Speakers at a forum in Palmerston North on poverty and hunger have called for a national discussion about how New Zealand can feed its people.
In Palmerston North, demand for the Salvation Army food bank parcels has doubled in the past four years, with people in employment among those seeking food parcels.
A Children's Commission report released last week found 270,000 children live in poverty in New Zealand. Nationally 40,000 children are being fed by charitable programmes in schools.
"People are finding it more difficult to find food," said Caritas humanitarian programme officer Mark Mitchell.
Mr Mitchell was the keynote speaker at Saturday's Social Justice Week forum at the Catholic Diocesan Centre in Palmerston North.
"There's an increasing need for people to access food banks but at the same time we're wasting food at a time of hunger."
Mr Mitchell said he knew politicians would want to debate policies, but people had to be fed "now". Once that was happening the nation could look at long-term solutions.
Also invited to speak at the forum, attended by about 30 people, were Palmerston North MP Iain Lees-Galloway, Rangitikei MP Ian McKelvie and Mana Party representative and former Palmerston North city councillor Peter Wheeler.
Mr Lees-Galloway said the level of discussion around poverty in New Zealand needed to be raised. At present suggestions were being dismissed out of hand by the Government, the Labour Party MP said.
"The Government thinks its job is to be hands off.
"Only by working together can we get there, and the first step is to talk about these things."
He wanted to see the recommendations of the Children's Commission report into child poverty discussed properly.
Labour yesterday announced a policy of providing free food to 650 of the lowest decile primary and intermediate schools in the country.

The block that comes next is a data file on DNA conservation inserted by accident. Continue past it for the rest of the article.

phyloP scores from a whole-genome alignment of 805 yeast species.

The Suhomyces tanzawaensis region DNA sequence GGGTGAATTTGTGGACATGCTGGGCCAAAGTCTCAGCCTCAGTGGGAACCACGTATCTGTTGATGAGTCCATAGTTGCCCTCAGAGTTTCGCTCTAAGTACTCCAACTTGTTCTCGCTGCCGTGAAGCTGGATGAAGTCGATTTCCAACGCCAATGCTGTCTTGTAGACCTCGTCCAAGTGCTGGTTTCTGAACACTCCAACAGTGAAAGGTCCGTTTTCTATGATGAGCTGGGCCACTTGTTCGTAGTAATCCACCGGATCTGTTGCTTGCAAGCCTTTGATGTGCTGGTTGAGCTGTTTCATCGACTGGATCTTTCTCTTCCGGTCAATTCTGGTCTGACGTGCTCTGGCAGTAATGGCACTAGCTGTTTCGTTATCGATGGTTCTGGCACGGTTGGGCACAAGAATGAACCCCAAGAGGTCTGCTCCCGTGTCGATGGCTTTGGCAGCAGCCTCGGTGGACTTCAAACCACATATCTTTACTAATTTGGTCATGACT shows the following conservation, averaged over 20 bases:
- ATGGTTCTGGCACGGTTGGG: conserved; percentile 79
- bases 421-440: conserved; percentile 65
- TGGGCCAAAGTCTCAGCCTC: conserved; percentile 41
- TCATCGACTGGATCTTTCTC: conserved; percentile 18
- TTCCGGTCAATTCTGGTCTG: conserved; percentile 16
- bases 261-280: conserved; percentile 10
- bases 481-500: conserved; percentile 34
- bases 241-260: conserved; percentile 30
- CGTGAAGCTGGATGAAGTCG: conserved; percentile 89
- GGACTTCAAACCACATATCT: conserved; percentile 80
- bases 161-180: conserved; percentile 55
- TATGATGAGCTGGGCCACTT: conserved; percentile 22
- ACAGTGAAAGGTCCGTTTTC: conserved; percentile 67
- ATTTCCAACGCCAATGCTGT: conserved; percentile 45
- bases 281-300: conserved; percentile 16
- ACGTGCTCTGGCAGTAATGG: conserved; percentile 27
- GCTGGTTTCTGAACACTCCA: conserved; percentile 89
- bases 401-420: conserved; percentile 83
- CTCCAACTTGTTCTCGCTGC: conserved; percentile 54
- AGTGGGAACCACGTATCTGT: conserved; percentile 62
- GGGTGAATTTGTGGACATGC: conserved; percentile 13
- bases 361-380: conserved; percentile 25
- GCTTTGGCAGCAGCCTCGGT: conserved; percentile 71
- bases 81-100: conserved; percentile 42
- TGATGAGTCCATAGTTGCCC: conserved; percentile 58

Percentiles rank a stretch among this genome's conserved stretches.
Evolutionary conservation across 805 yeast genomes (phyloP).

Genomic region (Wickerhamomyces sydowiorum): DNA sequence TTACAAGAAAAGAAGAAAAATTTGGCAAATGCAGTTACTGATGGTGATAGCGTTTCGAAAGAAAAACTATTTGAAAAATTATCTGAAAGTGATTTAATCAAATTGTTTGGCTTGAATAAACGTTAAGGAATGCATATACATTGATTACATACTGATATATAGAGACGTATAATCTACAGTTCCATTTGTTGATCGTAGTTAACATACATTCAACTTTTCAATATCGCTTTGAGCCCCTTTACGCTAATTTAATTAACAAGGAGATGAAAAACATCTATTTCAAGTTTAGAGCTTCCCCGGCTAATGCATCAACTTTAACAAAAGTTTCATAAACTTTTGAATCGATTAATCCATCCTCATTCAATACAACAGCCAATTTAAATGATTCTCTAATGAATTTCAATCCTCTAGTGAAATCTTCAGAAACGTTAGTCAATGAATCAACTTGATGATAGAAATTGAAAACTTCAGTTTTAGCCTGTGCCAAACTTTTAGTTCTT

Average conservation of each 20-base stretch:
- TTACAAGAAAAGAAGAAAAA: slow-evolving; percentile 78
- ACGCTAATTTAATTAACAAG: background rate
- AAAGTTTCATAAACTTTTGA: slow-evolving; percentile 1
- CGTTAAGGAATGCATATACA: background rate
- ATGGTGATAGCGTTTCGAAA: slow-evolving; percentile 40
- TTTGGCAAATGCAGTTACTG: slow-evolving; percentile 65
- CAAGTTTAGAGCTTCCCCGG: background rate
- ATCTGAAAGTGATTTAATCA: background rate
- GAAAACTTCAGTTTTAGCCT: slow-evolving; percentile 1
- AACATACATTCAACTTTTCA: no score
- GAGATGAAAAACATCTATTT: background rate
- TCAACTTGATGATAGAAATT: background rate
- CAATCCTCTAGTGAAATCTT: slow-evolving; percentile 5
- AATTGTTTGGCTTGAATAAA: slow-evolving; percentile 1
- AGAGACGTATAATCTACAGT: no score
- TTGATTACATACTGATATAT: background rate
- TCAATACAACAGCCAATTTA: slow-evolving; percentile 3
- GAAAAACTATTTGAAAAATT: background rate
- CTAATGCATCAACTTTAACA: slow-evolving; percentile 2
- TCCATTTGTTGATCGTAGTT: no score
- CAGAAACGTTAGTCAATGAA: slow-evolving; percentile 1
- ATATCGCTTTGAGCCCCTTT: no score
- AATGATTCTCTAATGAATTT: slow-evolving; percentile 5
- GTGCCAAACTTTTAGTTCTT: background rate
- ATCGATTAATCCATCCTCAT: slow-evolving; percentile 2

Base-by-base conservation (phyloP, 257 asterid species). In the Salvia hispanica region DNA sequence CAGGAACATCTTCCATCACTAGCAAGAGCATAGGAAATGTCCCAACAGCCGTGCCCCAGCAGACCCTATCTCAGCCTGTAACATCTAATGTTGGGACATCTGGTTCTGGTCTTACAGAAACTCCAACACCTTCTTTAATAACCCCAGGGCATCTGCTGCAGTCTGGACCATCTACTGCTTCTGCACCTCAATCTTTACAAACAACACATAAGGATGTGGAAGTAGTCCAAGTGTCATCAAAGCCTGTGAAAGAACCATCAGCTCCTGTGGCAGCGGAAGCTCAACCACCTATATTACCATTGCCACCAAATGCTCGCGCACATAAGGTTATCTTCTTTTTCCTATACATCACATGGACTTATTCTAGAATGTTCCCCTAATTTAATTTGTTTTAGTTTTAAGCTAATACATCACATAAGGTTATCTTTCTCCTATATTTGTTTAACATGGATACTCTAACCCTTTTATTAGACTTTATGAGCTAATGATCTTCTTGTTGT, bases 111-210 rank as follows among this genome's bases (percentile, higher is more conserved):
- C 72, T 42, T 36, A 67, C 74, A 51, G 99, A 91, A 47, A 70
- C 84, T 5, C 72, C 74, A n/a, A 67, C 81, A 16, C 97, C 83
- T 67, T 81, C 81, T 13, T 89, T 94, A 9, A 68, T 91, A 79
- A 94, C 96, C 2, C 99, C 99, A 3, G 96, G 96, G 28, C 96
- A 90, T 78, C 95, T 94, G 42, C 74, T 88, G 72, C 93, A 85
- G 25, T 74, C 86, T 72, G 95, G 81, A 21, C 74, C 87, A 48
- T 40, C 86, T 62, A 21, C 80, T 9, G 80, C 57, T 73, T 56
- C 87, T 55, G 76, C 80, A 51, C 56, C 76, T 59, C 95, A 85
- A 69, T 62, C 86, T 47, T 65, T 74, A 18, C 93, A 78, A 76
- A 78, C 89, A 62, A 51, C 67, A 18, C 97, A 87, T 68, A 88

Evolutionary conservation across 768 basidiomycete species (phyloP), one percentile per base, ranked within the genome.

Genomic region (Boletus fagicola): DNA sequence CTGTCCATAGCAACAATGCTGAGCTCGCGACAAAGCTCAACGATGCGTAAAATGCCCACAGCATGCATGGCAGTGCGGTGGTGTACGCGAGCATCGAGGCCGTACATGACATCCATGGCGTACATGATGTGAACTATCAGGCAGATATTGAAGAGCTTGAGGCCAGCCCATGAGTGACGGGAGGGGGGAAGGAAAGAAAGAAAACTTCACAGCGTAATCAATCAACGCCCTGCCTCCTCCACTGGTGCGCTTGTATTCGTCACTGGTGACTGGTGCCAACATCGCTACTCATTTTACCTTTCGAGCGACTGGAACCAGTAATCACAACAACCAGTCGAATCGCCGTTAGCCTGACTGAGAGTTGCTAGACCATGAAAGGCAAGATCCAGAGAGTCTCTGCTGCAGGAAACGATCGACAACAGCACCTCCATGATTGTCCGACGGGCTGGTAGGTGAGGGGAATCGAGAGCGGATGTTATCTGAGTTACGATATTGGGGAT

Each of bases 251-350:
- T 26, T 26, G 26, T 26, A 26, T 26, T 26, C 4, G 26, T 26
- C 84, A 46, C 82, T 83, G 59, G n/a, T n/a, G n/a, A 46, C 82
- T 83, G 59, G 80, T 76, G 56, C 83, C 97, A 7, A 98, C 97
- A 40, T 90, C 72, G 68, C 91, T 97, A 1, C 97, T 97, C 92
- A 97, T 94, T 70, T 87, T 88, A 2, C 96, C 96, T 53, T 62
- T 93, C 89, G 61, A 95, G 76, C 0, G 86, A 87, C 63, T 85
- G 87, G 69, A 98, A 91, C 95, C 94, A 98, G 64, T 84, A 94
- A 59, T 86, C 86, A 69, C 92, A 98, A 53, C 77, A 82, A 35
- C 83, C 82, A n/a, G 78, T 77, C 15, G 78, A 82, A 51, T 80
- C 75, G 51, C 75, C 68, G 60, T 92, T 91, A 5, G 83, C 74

Mr McKelvie, a National MP, said rural New Zealand suffered because small towns did not have the infrastructure of support services that centres like Palmerston North had.
His electorate had nine decile one schools and towns where only 50 per cent of the population were employed.
Policies were set for the good of the majority of people and as a result often failed those in rural areas, he said.
"We need to think when policy is put in place about what it's doing in our little communities."
Green Party MP Mojo Mathers and Maori Party co-leader Tariana Turia were invited but unable to attend the event, while NZ First declined to send a representative.
Mr Wheeler said Mana did not have a solution to all of New Zealand's problems "but I tell you what, it will feed kids in schools".
Politicians had their priorities wrong, and were placing the blame in the wrong place by labelling those who could not feed themselves.
"In New Zealand we have the food, the wealth, the means to distribute, but we can't feed the people. And what do we do? We blame the people."
- © Fairfax NZ News
What would you like the weather to do in March?